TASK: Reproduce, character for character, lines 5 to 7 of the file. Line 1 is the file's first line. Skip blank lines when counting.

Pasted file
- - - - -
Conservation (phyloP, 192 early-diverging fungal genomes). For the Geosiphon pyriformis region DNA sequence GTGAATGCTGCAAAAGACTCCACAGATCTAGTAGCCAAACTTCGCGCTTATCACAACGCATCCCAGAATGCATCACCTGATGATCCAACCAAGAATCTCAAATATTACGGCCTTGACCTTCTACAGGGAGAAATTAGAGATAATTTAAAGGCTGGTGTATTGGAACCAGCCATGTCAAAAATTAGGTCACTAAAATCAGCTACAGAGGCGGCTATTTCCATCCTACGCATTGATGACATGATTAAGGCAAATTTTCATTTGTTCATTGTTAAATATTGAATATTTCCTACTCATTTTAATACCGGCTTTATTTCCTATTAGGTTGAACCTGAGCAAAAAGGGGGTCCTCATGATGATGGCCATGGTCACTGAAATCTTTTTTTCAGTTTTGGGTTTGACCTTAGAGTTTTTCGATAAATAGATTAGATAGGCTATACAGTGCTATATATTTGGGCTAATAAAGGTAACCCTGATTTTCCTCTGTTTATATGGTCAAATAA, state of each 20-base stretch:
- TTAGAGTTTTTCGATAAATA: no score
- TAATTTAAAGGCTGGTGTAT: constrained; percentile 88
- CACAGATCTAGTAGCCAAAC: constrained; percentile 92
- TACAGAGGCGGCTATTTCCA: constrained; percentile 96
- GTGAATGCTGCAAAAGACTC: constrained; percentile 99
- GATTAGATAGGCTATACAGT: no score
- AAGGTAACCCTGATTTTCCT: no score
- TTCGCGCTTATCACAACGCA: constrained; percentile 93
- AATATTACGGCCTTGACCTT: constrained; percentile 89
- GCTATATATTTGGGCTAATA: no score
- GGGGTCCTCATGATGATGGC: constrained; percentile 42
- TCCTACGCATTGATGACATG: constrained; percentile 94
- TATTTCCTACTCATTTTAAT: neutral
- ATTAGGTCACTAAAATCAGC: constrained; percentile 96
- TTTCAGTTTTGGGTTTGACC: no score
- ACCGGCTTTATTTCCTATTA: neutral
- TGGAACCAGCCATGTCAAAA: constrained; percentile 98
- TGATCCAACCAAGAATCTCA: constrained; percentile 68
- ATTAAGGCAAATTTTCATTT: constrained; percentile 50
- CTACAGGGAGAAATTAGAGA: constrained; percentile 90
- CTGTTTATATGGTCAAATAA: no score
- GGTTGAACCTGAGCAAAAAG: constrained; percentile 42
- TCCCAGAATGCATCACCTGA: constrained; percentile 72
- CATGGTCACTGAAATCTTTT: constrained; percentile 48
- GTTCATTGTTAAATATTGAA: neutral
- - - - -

- TACAGAGGCGGCTATTTCCA: constrained; percentile 96
- GTGAATGCTGCAAAAGACTC: constrained; percentile 99
- GATTAGATAGGCTATACAGT: no score